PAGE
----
There are two groups of calcium channel blockers (CCBs) – a rate-limiting or a dihydropyridine calcium channel blocker. For ratelimiting CCBs, once-daily formulations of either diltiazem or verapamil are recommended, and for dihydropyridine CCBs, individuals with hypertension alone are normally prescribed amlodipine.
Heart failure is a contraindication. In individuals with hepatic impairment, the halflife of diltiazem and verapamil is prolonged and low doses should be used.
Adverse effects vary with CCBs. Vasodilatory adverse effects such as flushing, headaches and ankle swelling are less common with ratelimiting CCBs than with dihydropyridine CCBs, and will often improve with continued use. Diuretics should not be prescribed to relieve ankle swelling with CCBs.
Initial low doses of CCBs require titrating upwards, where necessary, at intervals of four weeks, until the target blood pressure has been achieved. However, with once daily modified-release diltiazem, the recommended doses and dosing intervals depend on the preparation prescribed. Some are not appropriate for initial dose titration.
The choice of beta-blocker is dependent on an individual’s co-morbidities. For example, bisoprolol, carvedilol or nebivolol may be preferred for an individual with hypertension and heart failure. Beta-blockers are not prescribed to people with asthma and COPD or bronchospasm unless a cardioselective beta-blocker such as bisoprolol and atenolol is being used under specialist supervision.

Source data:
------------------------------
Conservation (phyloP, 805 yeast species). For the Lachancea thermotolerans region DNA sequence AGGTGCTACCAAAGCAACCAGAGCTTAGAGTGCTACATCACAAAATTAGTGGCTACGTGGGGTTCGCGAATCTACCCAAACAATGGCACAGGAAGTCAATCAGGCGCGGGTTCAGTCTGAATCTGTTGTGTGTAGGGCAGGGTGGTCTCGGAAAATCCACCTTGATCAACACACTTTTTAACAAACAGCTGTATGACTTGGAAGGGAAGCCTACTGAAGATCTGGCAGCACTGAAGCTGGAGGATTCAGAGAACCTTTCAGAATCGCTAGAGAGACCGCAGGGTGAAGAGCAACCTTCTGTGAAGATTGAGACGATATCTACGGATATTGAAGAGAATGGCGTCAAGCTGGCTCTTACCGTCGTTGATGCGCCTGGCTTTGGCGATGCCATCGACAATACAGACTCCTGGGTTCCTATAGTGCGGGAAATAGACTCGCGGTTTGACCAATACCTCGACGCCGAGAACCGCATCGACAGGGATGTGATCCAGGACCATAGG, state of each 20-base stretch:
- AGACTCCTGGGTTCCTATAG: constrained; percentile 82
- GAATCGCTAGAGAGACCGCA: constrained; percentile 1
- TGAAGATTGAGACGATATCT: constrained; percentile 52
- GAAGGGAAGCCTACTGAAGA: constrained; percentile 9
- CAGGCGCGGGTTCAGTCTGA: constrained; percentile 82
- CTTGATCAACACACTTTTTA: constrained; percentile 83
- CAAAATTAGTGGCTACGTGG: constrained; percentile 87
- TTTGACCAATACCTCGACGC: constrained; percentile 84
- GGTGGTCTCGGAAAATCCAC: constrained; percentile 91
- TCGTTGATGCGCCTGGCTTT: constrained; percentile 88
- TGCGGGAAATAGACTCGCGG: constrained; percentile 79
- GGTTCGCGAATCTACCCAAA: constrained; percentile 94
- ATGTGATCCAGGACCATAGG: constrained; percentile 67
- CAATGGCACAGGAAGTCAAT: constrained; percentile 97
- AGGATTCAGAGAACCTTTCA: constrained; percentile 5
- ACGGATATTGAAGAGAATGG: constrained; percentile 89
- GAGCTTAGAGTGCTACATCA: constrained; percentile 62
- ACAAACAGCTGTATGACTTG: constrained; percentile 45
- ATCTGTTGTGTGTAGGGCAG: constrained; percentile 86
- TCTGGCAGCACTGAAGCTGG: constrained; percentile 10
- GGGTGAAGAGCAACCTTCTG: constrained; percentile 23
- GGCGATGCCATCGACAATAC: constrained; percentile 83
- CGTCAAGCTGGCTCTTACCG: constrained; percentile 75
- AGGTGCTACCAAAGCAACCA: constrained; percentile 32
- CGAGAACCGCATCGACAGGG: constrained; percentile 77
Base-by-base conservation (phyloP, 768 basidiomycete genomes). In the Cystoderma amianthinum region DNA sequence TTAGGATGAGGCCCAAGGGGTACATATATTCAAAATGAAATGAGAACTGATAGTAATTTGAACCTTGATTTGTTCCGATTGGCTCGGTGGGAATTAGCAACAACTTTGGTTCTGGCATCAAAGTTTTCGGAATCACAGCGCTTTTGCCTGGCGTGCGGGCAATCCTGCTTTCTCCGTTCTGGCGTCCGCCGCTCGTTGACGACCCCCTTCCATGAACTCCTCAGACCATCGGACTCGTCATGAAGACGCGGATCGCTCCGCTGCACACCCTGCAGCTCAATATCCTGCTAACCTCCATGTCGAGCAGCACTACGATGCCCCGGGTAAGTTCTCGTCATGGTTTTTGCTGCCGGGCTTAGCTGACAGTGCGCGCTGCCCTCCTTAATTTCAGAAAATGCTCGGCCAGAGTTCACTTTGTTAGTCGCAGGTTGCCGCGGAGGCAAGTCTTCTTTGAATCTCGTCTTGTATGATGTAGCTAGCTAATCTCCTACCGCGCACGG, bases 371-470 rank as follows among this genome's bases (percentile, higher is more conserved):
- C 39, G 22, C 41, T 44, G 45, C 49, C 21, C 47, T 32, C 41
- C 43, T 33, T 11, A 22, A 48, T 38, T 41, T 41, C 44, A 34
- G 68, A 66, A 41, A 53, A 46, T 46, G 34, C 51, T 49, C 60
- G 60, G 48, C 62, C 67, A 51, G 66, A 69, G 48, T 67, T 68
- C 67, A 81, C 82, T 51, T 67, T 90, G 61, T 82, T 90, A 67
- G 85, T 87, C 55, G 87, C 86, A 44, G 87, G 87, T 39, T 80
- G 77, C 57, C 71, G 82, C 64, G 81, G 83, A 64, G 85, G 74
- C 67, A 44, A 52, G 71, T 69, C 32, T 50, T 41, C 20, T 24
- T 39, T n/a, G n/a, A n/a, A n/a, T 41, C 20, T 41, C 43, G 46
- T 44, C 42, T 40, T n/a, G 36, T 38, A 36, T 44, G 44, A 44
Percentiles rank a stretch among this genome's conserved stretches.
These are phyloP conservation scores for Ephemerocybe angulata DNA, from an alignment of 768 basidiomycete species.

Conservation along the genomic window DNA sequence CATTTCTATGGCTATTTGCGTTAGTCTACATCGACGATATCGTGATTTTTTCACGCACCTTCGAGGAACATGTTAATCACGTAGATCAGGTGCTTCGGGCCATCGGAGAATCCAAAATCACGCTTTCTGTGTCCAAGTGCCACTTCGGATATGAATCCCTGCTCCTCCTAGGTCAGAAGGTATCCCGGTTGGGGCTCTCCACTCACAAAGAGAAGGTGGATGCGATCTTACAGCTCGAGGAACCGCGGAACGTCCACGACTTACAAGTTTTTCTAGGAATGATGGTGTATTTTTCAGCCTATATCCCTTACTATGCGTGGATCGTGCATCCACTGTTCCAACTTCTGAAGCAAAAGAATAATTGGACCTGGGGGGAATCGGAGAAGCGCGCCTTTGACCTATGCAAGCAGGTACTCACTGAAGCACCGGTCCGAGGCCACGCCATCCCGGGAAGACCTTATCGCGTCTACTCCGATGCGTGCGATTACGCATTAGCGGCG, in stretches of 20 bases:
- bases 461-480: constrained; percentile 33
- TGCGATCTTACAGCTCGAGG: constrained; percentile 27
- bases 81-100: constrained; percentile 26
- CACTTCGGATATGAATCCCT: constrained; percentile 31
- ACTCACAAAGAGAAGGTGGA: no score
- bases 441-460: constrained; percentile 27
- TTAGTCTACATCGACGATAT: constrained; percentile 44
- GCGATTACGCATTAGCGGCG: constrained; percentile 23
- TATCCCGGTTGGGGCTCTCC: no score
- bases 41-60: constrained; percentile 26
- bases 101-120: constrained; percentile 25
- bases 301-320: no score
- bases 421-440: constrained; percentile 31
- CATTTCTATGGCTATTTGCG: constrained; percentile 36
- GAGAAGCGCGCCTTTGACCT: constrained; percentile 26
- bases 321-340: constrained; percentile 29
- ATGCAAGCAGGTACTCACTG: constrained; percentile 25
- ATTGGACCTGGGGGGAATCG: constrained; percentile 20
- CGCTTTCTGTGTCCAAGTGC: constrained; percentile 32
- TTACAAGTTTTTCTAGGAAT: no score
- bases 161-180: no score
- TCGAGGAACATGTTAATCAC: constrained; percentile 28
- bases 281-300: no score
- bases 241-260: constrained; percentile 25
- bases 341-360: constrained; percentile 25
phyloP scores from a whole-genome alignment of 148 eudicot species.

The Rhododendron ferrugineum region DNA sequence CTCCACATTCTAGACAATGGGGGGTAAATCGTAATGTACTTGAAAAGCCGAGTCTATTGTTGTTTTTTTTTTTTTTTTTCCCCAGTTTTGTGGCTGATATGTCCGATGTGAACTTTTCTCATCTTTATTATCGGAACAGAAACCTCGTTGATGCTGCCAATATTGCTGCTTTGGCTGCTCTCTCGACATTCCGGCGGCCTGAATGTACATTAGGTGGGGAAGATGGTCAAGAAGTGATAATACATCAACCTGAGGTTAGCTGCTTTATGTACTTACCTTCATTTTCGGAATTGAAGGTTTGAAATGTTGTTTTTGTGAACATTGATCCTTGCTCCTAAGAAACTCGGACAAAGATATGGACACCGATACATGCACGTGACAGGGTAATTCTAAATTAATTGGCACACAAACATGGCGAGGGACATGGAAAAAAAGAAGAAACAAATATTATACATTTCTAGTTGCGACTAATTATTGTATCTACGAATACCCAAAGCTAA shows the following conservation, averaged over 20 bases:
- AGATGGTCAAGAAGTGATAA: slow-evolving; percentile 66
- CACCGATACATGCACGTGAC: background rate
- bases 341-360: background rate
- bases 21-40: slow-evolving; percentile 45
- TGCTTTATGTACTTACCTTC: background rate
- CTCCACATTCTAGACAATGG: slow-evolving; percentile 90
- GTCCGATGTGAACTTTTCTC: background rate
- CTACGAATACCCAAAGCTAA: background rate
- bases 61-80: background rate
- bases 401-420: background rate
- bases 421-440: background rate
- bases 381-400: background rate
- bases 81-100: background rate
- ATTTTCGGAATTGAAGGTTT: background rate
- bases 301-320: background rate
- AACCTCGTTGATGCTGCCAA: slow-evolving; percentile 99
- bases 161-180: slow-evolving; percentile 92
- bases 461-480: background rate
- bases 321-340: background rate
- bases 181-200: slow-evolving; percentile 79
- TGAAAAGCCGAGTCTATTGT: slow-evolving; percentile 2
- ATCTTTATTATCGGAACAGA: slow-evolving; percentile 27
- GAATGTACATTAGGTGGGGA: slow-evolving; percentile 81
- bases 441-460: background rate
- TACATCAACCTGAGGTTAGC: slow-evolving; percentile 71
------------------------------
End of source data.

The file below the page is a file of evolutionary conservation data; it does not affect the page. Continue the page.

Beta-blockers are not recommended in patients with severe hypotension (i.e. systolic less than 100mmHg and/or those with uncontrolled heart failure). Beta-blockers can mask symptoms of hypoglycaemia so must be used with caution in those with diabetes. Cold extremities and numbness are side-effects – if these occur treatment may need to be stopped.
Sleep disturbance or nightmares have also been reported but these occur less frequently with water-soluble beta-blockers (e.g. atenolol) because they are less likely to cross the blood-brain barrier.
The combination of a beta-blocker and verapamil should not be prescribed because bradycardia, severe hypotension and heart failure can occur.
Caution is needed with other CCBs, such as diltiazem and nifedipine, due to severe hypotensive effects. Dose and titration vary depending on the beta-blocker and titration must be done gradually like other antihypertensive treatments.
Once-a-day doxazosin and terazosin are recommended for use in hypertension but not for people with postural hypotension and those with benign prostatic hypertrophy. Caution is needed in patients with Raynaud’s phenomenon.
Adverse effects depend on the alpha-blocker prescribed but enhanced hypotensive effects are seen with other medicines used to treat hypertension in addition to medicines such as anxiolytics and hypnotics. NSAIDs taken with alpha-blockers antagonise the hypotensive effects.
For non-modified-release alpha-blockers doses should be titrated, with the first dose taken in the evening as symptoms of hypotension may occur. If tolerated, the patient should take the first dose in the morning and then be reviewed after at least four weeks of treatment, unless it is necessary to reduce blood pressure more urgently.
Spironolactone is not currently licensed for the treatment of hypertension, but doctors can prescribe it off-label. The drug is used as adjunctive therapy for resistant hypertension prescribed at a low dose of 25mg once a day, taken with food, where the blood potassium level is 4.5mmol/L or lower.
Viatris has created this short video based on a publication reviewing global research into the potential impact of the Covid-19 pandemic on mental health. It identifies six areas where psychiatrists can play a role in supporting people's mental health through these difficult times.